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TSA GIVES SENIORS A PASS

tsa_transportation_security_administration_logo_nyreblog_com_.gifTSA to Begin Limited Test of Modified Screening for Passengers 75 and Older

Risk-Based Security Initiative

As part of TSA's ongoing efforts to move towards a more intelligence-driven security system, enhance aviation security and improve passenger experiences at security checkpoints, the agency is testing modified screening procedures for passengers 75 and older.

These modified procedures are similar to those tested and implemented in the fall of 2011 for passengers age 12 and under. They include no longer removing shoes and light outerwear, permitting a second scan through advanced imaging technology to clear any anomalies, as well as a greater use of explosives trace detection.

Beginning yesterday, TSA is testing these measures at select security lanes at four airports:

  • Chicago O'Hare International Airport (ORD): Security Checkpoint 3
  • Denver International Airport (DEN): South Checkpoint/USA Flag Checkpoint
  • Orlando International Airport (MCO): West Checkpoint
  • Portland International Airport (PDX): ABC Checkpoint

These changes in protocol for passengers 75 and older could ultimately reduce - though not eliminate - pat-downs that would have otherwise been conducted to resolve anomalies. If anomalies are detected during security screening that cannot be resolved through other procedures, passengers may be required to remove their shoes to complete the screening process.

The procedures allow officers to better focus their efforts on passengers who may be more likely to pose a risk to transportation while expediting the screening process.

If proven successful, TSA will consider broader implementation.

Frequently Asked Questions

Q. How are individuals who are 75 and older identified at the checkpoint?
A. Officers assisting passengers will make a visual assessment to determine which passengers are 75 or older and inform them of changes to the screening procedures. This process is similar to providing modified screening procedures for passengers 12 and under.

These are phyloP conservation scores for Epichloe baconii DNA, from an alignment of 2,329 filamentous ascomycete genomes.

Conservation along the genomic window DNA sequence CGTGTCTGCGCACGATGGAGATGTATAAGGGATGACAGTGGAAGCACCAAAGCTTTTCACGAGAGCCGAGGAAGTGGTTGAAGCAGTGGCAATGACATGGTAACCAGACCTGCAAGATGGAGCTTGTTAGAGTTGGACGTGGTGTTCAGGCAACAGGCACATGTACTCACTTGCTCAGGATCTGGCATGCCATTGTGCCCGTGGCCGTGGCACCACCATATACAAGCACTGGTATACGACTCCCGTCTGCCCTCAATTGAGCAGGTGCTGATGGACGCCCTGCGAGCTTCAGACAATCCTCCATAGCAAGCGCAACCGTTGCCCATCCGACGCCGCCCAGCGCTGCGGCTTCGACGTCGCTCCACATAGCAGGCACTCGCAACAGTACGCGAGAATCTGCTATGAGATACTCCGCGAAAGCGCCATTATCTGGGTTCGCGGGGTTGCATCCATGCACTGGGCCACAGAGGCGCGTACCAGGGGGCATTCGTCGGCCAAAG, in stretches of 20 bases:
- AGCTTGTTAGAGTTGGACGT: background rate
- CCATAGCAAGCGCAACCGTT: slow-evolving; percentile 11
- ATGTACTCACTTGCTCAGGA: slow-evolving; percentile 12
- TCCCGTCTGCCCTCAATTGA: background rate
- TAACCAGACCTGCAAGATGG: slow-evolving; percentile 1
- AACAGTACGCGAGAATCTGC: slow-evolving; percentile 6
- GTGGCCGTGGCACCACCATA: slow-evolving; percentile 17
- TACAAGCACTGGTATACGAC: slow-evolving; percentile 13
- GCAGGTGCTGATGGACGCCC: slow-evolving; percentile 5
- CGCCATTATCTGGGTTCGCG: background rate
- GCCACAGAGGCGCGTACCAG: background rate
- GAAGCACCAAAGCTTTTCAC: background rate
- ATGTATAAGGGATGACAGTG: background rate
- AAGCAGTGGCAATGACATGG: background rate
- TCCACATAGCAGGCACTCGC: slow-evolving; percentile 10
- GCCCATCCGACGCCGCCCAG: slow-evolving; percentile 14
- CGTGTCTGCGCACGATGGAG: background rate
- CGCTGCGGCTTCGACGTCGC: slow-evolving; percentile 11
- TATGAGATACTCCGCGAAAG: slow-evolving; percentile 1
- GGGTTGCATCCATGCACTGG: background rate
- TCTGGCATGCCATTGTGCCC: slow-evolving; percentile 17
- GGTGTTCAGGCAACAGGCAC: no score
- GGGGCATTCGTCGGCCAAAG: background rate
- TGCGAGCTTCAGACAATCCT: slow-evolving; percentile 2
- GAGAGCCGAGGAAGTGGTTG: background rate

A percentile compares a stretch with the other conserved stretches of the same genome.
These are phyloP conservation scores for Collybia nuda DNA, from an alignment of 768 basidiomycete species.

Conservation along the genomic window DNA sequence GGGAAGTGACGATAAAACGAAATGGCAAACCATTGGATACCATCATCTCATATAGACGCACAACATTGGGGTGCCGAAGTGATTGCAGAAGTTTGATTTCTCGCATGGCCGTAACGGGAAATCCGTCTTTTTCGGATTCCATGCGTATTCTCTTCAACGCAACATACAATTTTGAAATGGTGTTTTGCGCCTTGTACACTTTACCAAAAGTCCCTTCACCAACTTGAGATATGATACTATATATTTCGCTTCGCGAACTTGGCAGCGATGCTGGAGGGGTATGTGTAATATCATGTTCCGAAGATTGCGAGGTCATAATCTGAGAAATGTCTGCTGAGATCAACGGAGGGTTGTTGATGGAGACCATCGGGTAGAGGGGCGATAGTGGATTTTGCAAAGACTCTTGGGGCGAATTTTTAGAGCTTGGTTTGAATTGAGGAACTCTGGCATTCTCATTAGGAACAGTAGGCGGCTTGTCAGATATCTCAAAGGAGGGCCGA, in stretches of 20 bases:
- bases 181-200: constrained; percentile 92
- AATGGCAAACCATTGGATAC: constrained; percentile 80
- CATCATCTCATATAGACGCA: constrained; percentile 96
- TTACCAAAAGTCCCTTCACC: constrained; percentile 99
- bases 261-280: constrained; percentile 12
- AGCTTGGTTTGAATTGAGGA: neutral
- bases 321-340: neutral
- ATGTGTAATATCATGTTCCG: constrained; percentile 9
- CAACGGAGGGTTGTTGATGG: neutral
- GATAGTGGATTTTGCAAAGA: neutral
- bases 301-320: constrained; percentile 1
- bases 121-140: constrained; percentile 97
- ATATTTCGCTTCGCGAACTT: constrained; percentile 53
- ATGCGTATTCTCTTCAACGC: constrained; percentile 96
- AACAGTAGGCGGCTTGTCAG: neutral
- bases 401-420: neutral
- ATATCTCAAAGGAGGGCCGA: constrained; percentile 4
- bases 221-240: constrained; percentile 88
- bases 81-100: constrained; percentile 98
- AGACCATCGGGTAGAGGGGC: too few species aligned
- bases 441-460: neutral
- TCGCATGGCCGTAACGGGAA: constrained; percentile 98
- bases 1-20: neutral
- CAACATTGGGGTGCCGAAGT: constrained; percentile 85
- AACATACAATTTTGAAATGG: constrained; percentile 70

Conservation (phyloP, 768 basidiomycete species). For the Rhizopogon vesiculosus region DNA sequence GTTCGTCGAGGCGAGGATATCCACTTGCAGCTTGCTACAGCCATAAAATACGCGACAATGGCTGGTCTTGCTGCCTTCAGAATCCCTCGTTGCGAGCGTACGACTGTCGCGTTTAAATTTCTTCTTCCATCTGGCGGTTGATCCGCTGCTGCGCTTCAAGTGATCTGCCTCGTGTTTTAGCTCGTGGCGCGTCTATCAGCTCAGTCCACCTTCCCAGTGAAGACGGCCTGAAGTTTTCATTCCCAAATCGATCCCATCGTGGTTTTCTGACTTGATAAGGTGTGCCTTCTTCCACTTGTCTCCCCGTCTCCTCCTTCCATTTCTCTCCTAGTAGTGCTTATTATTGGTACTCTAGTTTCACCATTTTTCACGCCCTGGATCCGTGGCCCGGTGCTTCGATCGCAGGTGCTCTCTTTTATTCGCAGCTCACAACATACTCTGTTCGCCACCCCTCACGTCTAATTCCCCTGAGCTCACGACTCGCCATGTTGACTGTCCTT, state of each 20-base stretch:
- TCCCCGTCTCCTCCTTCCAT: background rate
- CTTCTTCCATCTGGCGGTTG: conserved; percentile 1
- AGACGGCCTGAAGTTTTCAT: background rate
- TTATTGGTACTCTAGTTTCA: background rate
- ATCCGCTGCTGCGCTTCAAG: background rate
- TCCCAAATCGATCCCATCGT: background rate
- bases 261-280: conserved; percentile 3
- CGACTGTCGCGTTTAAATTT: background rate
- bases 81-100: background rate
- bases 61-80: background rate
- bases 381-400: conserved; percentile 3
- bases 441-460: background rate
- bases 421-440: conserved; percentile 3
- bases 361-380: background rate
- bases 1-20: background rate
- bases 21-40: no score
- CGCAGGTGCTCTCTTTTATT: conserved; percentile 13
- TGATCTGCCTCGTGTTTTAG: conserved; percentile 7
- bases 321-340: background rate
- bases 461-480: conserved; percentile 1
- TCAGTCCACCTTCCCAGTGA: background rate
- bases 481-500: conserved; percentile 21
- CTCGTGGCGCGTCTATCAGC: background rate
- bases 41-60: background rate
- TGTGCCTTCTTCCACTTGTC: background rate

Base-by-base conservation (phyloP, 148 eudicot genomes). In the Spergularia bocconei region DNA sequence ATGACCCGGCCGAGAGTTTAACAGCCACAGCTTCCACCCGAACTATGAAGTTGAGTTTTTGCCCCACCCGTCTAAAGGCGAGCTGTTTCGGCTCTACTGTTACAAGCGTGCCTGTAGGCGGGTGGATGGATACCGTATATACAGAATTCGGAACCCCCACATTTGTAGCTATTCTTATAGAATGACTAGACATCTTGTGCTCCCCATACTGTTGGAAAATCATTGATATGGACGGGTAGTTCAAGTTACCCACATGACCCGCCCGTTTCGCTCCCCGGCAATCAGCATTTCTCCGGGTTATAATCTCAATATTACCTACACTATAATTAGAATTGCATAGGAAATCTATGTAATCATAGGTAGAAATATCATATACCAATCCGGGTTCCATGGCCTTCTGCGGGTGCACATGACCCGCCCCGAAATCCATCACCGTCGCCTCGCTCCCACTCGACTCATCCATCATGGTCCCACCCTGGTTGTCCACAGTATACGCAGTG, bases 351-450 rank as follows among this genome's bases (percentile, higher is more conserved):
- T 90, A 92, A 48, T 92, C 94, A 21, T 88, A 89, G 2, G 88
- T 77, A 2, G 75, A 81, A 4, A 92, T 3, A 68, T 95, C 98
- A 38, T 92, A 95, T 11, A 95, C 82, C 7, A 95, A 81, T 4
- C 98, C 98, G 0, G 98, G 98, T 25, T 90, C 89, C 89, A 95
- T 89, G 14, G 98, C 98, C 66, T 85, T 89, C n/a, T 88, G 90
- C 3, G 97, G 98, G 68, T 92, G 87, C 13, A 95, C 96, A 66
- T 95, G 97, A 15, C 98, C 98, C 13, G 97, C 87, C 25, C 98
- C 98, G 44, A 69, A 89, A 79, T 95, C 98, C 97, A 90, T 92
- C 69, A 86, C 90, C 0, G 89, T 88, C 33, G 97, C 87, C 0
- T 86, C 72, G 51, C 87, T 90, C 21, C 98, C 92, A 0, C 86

Q. Is TSA still going to do pat-downs on passengers 75 and older?
A. These new screening procedures include permitting an additional pass through advanced imaging technology to clear any anomalies, as well as the greater use of explosives trace detection. TSA anticipates these changes will further reduce - though not completely eliminate - the need for a physical pat-down for travelers 75 and older that would otherwise have been conducted to resolve anomalies.

Additionally, passengers 75 and older will now be allowed to leave their shoes and light outerwear on. However, they may be required to remove their shoes, and could still undergo a pat-down if anomalies are detected during security screening that cannot be resolved through other means.

Q. Will individuals 75 and older still go through imaging technologies?
A. Advanced imaging technology remains a screening option for all passengers able to assume and hold the AIT stance for 5 seconds. Imaging technology remains optional for all passengers. Through these new measures, passengers 75 and older are permitted an additional pass through AIT to clear any anomalies.

Q. What happens if the passenger's shoes alarm?
A. If the shoes of a passenger 75 or older alarms during screening, it will be recommended they take their shoes off on the next pass. All alarms must be resolved.

Q. Are travel companions for individuals 75 and older eligible for modified screening procedures?
A. Only individuals that meet the age requirement of 75 and older will be eligible to receive modified screening procedures. Passengers 12 and under are also allowed to leave their shoes on during screening

Q. Are procedures for passengers 75 and older who use wheelchairs changing as well?
A. Passengers 75 and older who are unable to stand for screening will receive a comparable level of screening, including explosive trace detection.

Q. How will the screening of medical devices change for passengers who are 75 and older?
A. Screening procedures for passengers with medical devices, who are 75 and older, will not change. These passengers will be afforded an additional pass through advanced imaging technology to resolve anomalies. These changes in protocol could ultimately reduce - though not eliminate - pat-downs of travelers 75 and older that would have otherwise been conducted to resolve anomalies.

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